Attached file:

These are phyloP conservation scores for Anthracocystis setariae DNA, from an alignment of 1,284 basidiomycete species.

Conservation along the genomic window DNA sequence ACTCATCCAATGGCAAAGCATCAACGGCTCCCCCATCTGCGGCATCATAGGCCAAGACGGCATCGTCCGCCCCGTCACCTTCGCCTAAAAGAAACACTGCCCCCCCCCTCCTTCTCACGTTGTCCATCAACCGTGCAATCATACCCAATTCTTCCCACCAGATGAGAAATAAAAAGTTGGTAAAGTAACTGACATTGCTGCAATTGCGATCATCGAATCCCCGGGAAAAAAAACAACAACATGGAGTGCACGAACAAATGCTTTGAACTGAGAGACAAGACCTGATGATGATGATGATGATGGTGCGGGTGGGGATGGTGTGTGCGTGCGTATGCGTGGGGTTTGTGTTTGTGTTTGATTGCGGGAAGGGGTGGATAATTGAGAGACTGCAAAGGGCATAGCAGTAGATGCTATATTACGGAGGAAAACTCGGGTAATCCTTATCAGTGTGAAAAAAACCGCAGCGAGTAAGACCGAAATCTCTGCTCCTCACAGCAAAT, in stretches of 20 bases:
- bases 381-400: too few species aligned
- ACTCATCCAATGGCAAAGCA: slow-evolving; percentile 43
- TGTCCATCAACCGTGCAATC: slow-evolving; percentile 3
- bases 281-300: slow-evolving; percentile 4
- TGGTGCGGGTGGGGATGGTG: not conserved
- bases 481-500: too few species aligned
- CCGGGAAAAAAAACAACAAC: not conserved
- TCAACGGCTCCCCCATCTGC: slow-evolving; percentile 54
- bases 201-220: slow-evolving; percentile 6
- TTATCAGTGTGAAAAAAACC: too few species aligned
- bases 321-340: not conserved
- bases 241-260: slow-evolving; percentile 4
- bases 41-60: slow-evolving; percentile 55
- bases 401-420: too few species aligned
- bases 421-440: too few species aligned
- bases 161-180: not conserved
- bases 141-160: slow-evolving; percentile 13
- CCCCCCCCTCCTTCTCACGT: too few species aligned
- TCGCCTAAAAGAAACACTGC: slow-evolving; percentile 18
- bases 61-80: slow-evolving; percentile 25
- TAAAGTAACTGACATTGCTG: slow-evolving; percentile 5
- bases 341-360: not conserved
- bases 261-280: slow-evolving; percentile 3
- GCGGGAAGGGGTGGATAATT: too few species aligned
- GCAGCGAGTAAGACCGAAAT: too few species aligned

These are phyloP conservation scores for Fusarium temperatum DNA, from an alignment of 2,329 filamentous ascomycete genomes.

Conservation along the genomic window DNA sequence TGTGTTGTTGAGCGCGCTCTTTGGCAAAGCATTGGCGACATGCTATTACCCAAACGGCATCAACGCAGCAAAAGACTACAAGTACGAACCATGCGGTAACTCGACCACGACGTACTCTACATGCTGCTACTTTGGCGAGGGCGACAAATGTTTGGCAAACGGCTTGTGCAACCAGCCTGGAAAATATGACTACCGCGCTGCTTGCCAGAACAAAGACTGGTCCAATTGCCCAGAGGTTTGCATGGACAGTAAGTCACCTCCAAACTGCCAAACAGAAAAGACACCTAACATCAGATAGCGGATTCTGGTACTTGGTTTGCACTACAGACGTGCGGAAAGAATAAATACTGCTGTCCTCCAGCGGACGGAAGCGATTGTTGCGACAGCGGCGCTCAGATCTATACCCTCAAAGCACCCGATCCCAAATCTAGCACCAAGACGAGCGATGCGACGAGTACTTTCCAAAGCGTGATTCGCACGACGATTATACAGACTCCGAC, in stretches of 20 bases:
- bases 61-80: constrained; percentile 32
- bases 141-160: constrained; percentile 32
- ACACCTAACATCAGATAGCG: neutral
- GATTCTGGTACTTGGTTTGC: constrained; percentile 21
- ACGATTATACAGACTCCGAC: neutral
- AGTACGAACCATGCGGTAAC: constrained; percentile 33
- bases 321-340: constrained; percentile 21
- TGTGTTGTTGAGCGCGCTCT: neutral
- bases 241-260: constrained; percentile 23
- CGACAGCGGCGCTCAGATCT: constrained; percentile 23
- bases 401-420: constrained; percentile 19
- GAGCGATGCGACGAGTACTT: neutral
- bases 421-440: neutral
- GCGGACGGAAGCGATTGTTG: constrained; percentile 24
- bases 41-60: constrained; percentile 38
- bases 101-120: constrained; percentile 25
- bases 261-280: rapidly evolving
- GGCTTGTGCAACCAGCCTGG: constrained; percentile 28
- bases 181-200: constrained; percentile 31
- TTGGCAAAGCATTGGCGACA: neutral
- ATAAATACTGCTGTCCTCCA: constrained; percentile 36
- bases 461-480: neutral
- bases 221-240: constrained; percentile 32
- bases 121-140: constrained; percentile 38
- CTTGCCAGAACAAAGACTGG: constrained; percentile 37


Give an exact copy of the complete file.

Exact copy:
These are phyloP conservation scores for Anthracocystis setariae DNA, from an alignment of 1,284 basidiomycete species.

Conservation along the genomic window DNA sequence ACTCATCCAATGGCAAAGCATCAACGGCTCCCCCATCTGCGGCATCATAGGCCAAGACGGCATCGTCCGCCCCGTCACCTTCGCCTAAAAGAAACACTGCCCCCCCCCTCCTTCTCACGTTGTCCATCAACCGTGCAATCATACCCAATTCTTCCCACCAGATGAGAAATAAAAAGTTGGTAAAGTAACTGACATTGCTGCAATTGCGATCATCGAATCCCCGGGAAAAAAAACAACAACATGGAGTGCACGAACAAATGCTTTGAACTGAGAGACAAGACCTGATGATGATGATGATGATGGTGCGGGTGGGGATGGTGTGTGCGTGCGTATGCGTGGGGTTTGTGTTTGTGTTTGATTGCGGGAAGGGGTGGATAATTGAGAGACTGCAAAGGGCATAGCAGTAGATGCTATATTACGGAGGAAAACTCGGGTAATCCTTATCAGTGTGAAAAAAACCGCAGCGAGTAAGACCGAAATCTCTGCTCCTCACAGCAAAT, in stretches of 20 bases:
- bases 381-400: too few species aligned
- ACTCATCCAATGGCAAAGCA: slow-evolving; percentile 43
- TGTCCATCAACCGTGCAATC: slow-evolving; percentile 3
- bases 281-300: slow-evolving; percentile 4
- TGGTGCGGGTGGGGATGGTG: not conserved
- bases 481-500: too few species aligned
- CCGGGAAAAAAAACAACAAC: not conserved
- TCAACGGCTCCCCCATCTGC: slow-evolving; percentile 54
- bases 201-220: slow-evolving; percentile 6
- TTATCAGTGTGAAAAAAACC: too few species aligned
- bases 321-340: not conserved
- bases 241-260: slow-evolving; percentile 4
- bases 41-60: slow-evolving; percentile 55
- bases 401-420: too few species aligned
- bases 421-440: too few species aligned
- bases 161-180: not conserved
- bases 141-160: slow-evolving; percentile 13
- CCCCCCCCTCCTTCTCACGT: too few species aligned
- TCGCCTAAAAGAAACACTGC: slow-evolving; percentile 18
- bases 61-80: slow-evolving; percentile 25
- TAAAGTAACTGACATTGCTG: slow-evolving; percentile 5
- bases 341-360: not conserved
- bases 261-280: slow-evolving; percentile 3
- GCGGGAAGGGGTGGATAATT: too few species aligned
- GCAGCGAGTAAGACCGAAAT: too few species aligned

These are phyloP conservation scores for Fusarium temperatum DNA, from an alignment of 2,329 filamentous ascomycete genomes.

Conservation along the genomic window DNA sequence TGTGTTGTTGAGCGCGCTCTTTGGCAAAGCATTGGCGACATGCTATTACCCAAACGGCATCAACGCAGCAAAAGACTACAAGTACGAACCATGCGGTAACTCGACCACGACGTACTCTACATGCTGCTACTTTGGCGAGGGCGACAAATGTTTGGCAAACGGCTTGTGCAACCAGCCTGGAAAATATGACTACCGCGCTGCTTGCCAGAACAAAGACTGGTCCAATTGCCCAGAGGTTTGCATGGACAGTAAGTCACCTCCAAACTGCCAAACAGAAAAGACACCTAACATCAGATAGCGGATTCTGGTACTTGGTTTGCACTACAGACGTGCGGAAAGAATAAATACTGCTGTCCTCCAGCGGACGGAAGCGATTGTTGCGACAGCGGCGCTCAGATCTATACCCTCAAAGCACCCGATCCCAAATCTAGCACCAAGACGAGCGATGCGACGAGTACTTTCCAAAGCGTGATTCGCACGACGATTATACAGACTCCGAC, in stretches of 20 bases:
- bases 61-80: constrained; percentile 32
- bases 141-160: constrained; percentile 32
- ACACCTAACATCAGATAGCG: neutral
- GATTCTGGTACTTGGTTTGC: constrained; percentile 21
- ACGATTATACAGACTCCGAC: neutral
- AGTACGAACCATGCGGTAAC: constrained; percentile 33
- bases 321-340: constrained; percentile 21
- TGTGTTGTTGAGCGCGCTCT: neutral
- bases 241-260: constrained; percentile 23
- CGACAGCGGCGCTCAGATCT: constrained; percentile 23
- bases 401-420: constrained; percentile 19
- GAGCGATGCGACGAGTACTT: neutral
- bases 421-440: neutral
- GCGGACGGAAGCGATTGTTG: constrained; percentile 24
- bases 41-60: constrained; percentile 38
- bases 101-120: constrained; percentile 25
- bases 261-280: rapidly evolving
- GGCTTGTGCAACCAGCCTGG: constrained; percentile 28
- bases 181-200: constrained; percentile 31
- TTGGCAAAGCATTGGCGACA: neutral
- ATAAATACTGCTGTCCTCCA: constrained; percentile 36
- bases 461-480: neutral
- bases 221-240: constrained; percentile 32
- bases 121-140: constrained; percentile 38
- CTTGCCAGAACAAAGACTGG: constrained; percentile 37